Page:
The New York-based consulting firm Alvarez and Marsal has been awarded two efficiency study contracts in Wyoming totaling $2.175 million through the Government Efficiency Commission. The consultants make more money for each new efficiency study they conduct no matter if the state saves money.
Former Gov. Matt Mead wanted the state to become more efficient, and I believe he tried hard and I am thankful for his efforts. Now this monster task is in Gov. Mark Gordon’s hands, and I wish him the best.
In testimony to the commission on May 2 the consultants recommended Wyoming spend $45 million to $55 million more with the hope of saving over $200 million in the 2023-24 budget, yet there doesn’t seem to be a single guarantee. Dr. Pat Arp, Gov. Gordon’s chief of staff, pointed out that the consultants’s $2 million study has stopped short of showing if and how the savings can be implemented.
The consultants have conducted similar multimillion-dollar efficiency studies for Kansas, Louisiana and North Carolina, and the savings in those states seem uncertain at best. Is it asking too much to have the consultants verify the exact amount these other states saved?
Mark Howard, Alvarez and Marsal’s Denver consultant, took the floor to remind us that we are right where we need to be (after we’ve spent $2 million). The consultants have a set of ideas to introduce savings, he said. They have a long list of ideas, but the next step would be to invest $10 million to recover savings. He also added that such studies are not new, but “the studies are done, you farm out all the recommendations, nobody knows what happens.” I guess the initial $2 million just got their teeth wet.
With the new software the consultants purchased for the state, it will be the state’s responsibility to track savings. Is this setting up Wyoming’s state employees to bear the blame if no savings are ever realized?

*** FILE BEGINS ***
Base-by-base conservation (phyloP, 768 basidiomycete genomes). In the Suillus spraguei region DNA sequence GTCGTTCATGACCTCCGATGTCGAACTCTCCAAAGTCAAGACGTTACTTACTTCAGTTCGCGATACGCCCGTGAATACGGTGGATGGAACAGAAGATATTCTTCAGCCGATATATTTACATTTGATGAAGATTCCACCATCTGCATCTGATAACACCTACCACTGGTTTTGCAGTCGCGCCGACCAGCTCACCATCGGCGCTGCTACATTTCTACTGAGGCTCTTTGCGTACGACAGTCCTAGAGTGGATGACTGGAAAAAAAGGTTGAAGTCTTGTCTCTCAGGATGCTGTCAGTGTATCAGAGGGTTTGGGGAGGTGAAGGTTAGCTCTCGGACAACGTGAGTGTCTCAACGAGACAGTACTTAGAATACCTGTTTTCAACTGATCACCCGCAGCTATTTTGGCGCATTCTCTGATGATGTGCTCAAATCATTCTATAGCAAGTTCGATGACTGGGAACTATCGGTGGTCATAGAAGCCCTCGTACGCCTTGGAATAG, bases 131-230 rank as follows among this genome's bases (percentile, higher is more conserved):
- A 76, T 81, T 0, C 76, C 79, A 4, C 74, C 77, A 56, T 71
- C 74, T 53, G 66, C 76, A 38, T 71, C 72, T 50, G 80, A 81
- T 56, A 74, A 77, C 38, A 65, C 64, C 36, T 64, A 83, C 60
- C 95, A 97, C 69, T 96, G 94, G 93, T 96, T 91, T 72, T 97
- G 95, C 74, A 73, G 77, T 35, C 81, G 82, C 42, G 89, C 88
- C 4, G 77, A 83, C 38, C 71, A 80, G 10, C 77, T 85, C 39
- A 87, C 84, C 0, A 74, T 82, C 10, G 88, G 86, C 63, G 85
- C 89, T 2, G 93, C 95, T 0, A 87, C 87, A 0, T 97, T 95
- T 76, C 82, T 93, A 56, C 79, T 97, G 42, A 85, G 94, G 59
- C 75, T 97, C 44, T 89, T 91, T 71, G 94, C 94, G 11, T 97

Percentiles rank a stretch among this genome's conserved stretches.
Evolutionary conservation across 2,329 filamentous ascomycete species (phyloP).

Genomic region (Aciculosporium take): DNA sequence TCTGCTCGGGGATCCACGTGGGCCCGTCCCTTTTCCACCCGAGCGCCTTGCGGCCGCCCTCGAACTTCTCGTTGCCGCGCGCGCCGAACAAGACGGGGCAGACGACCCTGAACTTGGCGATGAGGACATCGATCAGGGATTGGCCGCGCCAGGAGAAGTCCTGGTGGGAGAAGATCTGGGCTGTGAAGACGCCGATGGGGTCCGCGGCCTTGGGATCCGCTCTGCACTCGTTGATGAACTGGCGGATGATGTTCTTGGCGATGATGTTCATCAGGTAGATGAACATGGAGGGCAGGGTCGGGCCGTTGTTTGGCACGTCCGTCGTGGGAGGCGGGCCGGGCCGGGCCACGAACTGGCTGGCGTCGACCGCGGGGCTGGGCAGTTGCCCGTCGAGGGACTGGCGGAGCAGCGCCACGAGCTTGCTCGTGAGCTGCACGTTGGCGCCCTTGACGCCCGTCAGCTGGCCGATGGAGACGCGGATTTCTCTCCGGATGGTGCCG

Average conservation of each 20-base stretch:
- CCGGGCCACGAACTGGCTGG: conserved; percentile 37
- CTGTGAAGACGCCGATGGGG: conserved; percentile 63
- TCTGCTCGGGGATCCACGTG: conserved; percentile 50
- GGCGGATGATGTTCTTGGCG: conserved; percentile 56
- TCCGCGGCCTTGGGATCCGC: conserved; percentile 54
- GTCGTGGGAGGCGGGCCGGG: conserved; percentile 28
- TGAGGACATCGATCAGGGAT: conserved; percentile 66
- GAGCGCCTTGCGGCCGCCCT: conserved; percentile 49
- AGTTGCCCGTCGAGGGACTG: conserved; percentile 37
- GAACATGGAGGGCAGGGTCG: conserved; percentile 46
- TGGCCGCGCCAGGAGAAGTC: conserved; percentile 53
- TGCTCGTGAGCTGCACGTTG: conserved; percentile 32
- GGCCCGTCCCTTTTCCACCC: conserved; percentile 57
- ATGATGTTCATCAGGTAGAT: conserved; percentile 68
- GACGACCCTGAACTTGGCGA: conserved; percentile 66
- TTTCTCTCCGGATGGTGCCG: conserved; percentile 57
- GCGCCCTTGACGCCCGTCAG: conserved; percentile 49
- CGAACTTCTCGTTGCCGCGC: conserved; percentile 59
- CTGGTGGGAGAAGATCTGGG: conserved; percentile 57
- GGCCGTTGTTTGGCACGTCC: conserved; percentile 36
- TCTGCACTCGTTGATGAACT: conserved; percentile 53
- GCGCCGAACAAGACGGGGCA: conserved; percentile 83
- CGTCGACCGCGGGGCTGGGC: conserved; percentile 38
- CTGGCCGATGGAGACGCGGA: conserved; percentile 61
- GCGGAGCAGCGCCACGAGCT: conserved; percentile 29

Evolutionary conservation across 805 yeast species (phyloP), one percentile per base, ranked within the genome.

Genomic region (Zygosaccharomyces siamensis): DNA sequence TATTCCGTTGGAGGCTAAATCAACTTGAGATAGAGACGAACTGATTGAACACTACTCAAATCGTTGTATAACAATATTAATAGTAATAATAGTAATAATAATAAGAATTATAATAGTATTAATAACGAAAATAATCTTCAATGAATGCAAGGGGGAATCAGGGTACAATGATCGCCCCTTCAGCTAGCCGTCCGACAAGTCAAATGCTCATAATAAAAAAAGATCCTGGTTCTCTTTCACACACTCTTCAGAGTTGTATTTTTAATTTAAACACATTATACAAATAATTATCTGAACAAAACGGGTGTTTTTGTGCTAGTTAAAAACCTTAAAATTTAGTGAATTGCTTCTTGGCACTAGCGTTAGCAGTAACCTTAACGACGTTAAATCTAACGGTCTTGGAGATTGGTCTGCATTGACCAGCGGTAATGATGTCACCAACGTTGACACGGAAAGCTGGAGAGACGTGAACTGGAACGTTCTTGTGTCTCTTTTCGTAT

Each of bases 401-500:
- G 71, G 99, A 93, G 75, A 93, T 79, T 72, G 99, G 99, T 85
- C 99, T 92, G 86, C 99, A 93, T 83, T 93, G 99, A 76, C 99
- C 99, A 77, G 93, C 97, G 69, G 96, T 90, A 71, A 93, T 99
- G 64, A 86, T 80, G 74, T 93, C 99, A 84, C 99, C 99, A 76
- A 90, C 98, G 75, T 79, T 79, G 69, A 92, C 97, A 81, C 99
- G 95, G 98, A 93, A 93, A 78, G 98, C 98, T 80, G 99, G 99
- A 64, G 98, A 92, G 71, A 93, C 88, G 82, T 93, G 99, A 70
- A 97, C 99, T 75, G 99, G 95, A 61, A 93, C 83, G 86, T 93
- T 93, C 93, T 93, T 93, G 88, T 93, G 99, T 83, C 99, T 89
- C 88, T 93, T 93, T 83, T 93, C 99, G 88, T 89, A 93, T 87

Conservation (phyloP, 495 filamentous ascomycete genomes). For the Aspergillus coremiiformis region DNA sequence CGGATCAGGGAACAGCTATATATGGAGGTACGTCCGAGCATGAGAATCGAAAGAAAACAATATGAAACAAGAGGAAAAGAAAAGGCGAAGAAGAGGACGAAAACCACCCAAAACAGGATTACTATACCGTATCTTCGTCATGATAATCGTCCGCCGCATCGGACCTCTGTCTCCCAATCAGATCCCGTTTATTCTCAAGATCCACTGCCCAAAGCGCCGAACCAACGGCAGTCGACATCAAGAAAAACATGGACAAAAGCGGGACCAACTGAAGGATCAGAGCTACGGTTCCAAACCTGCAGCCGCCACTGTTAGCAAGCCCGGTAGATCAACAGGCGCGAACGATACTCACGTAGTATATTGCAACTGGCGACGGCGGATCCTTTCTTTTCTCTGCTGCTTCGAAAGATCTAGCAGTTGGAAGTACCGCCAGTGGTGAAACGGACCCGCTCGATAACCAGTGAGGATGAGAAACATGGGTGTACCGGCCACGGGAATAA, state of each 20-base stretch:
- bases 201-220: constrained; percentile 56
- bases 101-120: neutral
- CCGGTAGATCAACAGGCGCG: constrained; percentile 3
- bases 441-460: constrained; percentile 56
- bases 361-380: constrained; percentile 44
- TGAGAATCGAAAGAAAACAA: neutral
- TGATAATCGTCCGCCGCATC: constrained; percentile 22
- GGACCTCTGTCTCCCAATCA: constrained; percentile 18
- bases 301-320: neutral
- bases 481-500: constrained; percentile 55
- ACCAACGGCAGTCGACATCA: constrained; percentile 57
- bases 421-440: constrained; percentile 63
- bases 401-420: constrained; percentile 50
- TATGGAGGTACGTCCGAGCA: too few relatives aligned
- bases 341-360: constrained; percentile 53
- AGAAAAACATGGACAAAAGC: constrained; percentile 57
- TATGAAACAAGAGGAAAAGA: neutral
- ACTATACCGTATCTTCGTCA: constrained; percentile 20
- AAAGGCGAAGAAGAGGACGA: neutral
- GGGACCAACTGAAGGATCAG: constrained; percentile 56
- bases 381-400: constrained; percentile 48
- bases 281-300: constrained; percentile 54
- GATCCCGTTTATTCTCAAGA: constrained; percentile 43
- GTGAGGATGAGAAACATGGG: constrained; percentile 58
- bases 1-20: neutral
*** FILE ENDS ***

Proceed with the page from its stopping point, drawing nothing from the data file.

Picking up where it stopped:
Many of the consultants’s recommendations do not seem feasible; others are already being implemented.
When responding to questions about educational savings, the consultants offered up their Kansas study. Spoiler alert: According to the Kansas Board of Education, their recommendations seem to have never been implemented. Yes, J.W. Rust, a consultant at Alvarez and Marsal, employed an example of a savings recommendation that was never used, but he failed to mention that to the panel. One of their Kansas recommendations was to slash teacher benefits. Did we not already know that would save money?
I was relieved that when the consultants were asked how to handle some of their other recommendations they didn’t suggest one of their consultants gain a government position, as happened in North Carolina. The Raleigh News and Observer reports that Rudy Dimmling, one of the firm’s consultants, was being paid roughly $800,000 per year for his services before being appointed as the state’s Medicaid finance director at an annual salary of $175,000. And it looks like he is back to consulting for the firm.
When looking at the consultants’ “shared services” handout at WyoLeg.gov, it appears they recommend we spend $10 million more for a few other recommendations. This is not a typo. The “investment” for a recommendation would cost around $10 million. Yes. And then if we actually do some of this, we are possibly looking at spending more money.
Chris Cowley was introduced at the commission hearing as the consultants’ “supply chain and logistics” person and seems to be based in Seattle. He is also their “Wyoming guy,” but I could not find him listed on the consultants’ website. Mr. Cowley mentioned that hard dollars are not the only thing the consultants look for. (Uh oh! I am starting to view statements like this as a disclaimer for later when no savings are realized.)
In their initial $280,000 study the consultants barely mentioned strategic sourcing, suggesting that $126 million in state contracts — copier purchases, for example — could benefit from being strategically sourced. Now it seems they have someone ready to explore this at taxpayers’ expense.
For the past three years I have been advocating for only a strategic sourcing proposal in which payment is based on the percentage of savings. It was probably foolish to think the consultants would have watched a revenue stream walk out the door.
Also, according to the consultants, it sounds like “everyone has to be on board” or this won’t work out. How will we know future elected officials will even be committed to this?
Why don’t we wait and see if the study saves us any money before biting off another $45 million?